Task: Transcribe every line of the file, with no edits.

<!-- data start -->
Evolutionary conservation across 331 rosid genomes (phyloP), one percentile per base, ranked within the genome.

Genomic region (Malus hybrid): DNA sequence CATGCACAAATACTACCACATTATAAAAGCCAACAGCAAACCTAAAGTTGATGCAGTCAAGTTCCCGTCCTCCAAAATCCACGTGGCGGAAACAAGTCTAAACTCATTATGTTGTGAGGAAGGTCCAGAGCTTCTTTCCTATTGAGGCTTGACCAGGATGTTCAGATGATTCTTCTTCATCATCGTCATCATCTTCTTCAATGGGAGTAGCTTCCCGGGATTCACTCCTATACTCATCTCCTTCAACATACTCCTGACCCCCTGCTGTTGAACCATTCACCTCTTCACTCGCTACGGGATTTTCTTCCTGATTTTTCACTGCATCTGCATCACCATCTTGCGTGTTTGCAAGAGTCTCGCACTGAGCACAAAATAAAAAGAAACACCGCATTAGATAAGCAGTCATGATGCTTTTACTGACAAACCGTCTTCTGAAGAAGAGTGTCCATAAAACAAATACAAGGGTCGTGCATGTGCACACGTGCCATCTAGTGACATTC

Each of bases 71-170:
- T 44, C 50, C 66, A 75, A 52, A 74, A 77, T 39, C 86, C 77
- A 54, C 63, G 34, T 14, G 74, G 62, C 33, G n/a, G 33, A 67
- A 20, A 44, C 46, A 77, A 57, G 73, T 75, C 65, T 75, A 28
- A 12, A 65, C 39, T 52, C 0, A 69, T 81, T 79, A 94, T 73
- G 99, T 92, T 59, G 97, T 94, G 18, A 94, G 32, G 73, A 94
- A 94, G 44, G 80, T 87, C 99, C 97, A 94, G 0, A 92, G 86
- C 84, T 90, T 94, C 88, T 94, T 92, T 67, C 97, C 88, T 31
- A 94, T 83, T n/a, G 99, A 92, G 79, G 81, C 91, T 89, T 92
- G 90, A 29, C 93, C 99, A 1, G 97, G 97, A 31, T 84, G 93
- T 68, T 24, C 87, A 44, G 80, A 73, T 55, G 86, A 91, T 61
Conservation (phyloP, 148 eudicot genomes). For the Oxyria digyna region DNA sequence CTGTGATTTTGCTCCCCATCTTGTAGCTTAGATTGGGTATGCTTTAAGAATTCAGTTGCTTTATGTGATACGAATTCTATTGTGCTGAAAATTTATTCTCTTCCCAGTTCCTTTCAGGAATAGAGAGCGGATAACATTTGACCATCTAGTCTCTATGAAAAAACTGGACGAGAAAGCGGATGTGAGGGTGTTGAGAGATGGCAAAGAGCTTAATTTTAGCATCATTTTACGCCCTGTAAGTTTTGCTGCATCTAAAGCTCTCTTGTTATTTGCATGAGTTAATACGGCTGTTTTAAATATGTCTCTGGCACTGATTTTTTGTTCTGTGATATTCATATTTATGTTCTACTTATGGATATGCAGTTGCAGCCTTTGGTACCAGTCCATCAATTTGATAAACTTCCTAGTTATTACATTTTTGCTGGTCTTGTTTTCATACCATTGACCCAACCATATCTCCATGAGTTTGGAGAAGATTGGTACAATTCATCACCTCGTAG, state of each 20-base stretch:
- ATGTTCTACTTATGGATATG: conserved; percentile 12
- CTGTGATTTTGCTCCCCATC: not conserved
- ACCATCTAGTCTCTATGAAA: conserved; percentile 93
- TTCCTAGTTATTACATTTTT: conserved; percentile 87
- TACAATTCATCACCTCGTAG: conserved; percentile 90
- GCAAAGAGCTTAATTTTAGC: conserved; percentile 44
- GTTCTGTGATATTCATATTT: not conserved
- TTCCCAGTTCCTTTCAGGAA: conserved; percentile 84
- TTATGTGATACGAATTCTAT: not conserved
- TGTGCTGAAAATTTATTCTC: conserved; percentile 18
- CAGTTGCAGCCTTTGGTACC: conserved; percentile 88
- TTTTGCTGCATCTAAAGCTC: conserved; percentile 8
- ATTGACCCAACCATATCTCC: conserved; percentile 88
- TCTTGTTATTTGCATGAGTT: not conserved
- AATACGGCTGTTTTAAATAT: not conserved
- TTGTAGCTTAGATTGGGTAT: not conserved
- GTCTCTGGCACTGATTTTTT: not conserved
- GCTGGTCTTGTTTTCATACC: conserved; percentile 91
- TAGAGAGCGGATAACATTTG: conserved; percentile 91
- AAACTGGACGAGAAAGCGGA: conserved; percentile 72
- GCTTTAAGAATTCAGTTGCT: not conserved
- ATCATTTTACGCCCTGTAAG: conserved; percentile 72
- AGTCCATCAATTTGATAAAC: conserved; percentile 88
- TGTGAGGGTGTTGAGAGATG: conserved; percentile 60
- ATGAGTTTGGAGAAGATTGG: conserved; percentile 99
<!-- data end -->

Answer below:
Evolutionary conservation across 331 rosid genomes (phyloP), one percentile per base, ranked within the genome.

Genomic region (Malus hybrid): DNA sequence CATGCACAAATACTACCACATTATAAAAGCCAACAGCAAACCTAAAGTTGATGCAGTCAAGTTCCCGTCCTCCAAAATCCACGTGGCGGAAACAAGTCTAAACTCATTATGTTGTGAGGAAGGTCCAGAGCTTCTTTCCTATTGAGGCTTGACCAGGATGTTCAGATGATTCTTCTTCATCATCGTCATCATCTTCTTCAATGGGAGTAGCTTCCCGGGATTCACTCCTATACTCATCTCCTTCAACATACTCCTGACCCCCTGCTGTTGAACCATTCACCTCTTCACTCGCTACGGGATTTTCTTCCTGATTTTTCACTGCATCTGCATCACCATCTTGCGTGTTTGCAAGAGTCTCGCACTGAGCACAAAATAAAAAGAAACACCGCATTAGATAAGCAGTCATGATGCTTTTACTGACAAACCGTCTTCTGAAGAAGAGTGTCCATAAAACAAATACAAGGGTCGTGCATGTGCACACGTGCCATCTAGTGACATTC

Each of bases 71-170:
- T 44, C 50, C 66, A 75, A 52, A 74, A 77, T 39, C 86, C 77
- A 54, C 63, G 34, T 14, G 74, G 62, C 33, G n/a, G 33, A 67
- A 20, A 44, C 46, A 77, A 57, G 73, T 75, C 65, T 75, A 28
- A 12, A 65, C 39, T 52, C 0, A 69, T 81, T 79, A 94, T 73
- G 99, T 92, T 59, G 97, T 94, G 18, A 94, G 32, G 73, A 94
- A 94, G 44, G 80, T 87, C 99, C 97, A 94, G 0, A 92, G 86
- C 84, T 90, T 94, C 88, T 94, T 92, T 67, C 97, C 88, T 31
- A 94, T 83, T n/a, G 99, A 92, G 79, G 81, C 91, T 89, T 92
- G 90, A 29, C 93, C 99, A 1, G 97, G 97, A 31, T 84, G 93
- T 68, T 24, C 87, A 44, G 80, A 73, T 55, G 86, A 91, T 61
Conservation (phyloP, 148 eudicot genomes). For the Oxyria digyna region DNA sequence CTGTGATTTTGCTCCCCATCTTGTAGCTTAGATTGGGTATGCTTTAAGAATTCAGTTGCTTTATGTGATACGAATTCTATTGTGCTGAAAATTTATTCTCTTCCCAGTTCCTTTCAGGAATAGAGAGCGGATAACATTTGACCATCTAGTCTCTATGAAAAAACTGGACGAGAAAGCGGATGTGAGGGTGTTGAGAGATGGCAAAGAGCTTAATTTTAGCATCATTTTACGCCCTGTAAGTTTTGCTGCATCTAAAGCTCTCTTGTTATTTGCATGAGTTAATACGGCTGTTTTAAATATGTCTCTGGCACTGATTTTTTGTTCTGTGATATTCATATTTATGTTCTACTTATGGATATGCAGTTGCAGCCTTTGGTACCAGTCCATCAATTTGATAAACTTCCTAGTTATTACATTTTTGCTGGTCTTGTTTTCATACCATTGACCCAACCATATCTCCATGAGTTTGGAGAAGATTGGTACAATTCATCACCTCGTAG, state of each 20-base stretch:
- ATGTTCTACTTATGGATATG: conserved; percentile 12
- CTGTGATTTTGCTCCCCATC: not conserved
- ACCATCTAGTCTCTATGAAA: conserved; percentile 93
- TTCCTAGTTATTACATTTTT: conserved; percentile 87
- TACAATTCATCACCTCGTAG: conserved; percentile 90
- GCAAAGAGCTTAATTTTAGC: conserved; percentile 44
- GTTCTGTGATATTCATATTT: not conserved
- TTCCCAGTTCCTTTCAGGAA: conserved; percentile 84
- TTATGTGATACGAATTCTAT: not conserved
- TGTGCTGAAAATTTATTCTC: conserved; percentile 18
- CAGTTGCAGCCTTTGGTACC: conserved; percentile 88
- TTTTGCTGCATCTAAAGCTC: conserved; percentile 8
- ATTGACCCAACCATATCTCC: conserved; percentile 88
- TCTTGTTATTTGCATGAGTT: not conserved
- AATACGGCTGTTTTAAATAT: not conserved
- TTGTAGCTTAGATTGGGTAT: not conserved
- GTCTCTGGCACTGATTTTTT: not conserved
- GCTGGTCTTGTTTTCATACC: conserved; percentile 91
- TAGAGAGCGGATAACATTTG: conserved; percentile 91
- AAACTGGACGAGAAAGCGGA: conserved; percentile 72
- GCTTTAAGAATTCAGTTGCT: not conserved
- ATCATTTTACGCCCTGTAAG: conserved; percentile 72
- AGTCCATCAATTTGATAAAC: conserved; percentile 88
- TGTGAGGGTGTTGAGAGATG: conserved; percentile 60
- ATGAGTTTGGAGAAGATTGG: conserved; percentile 99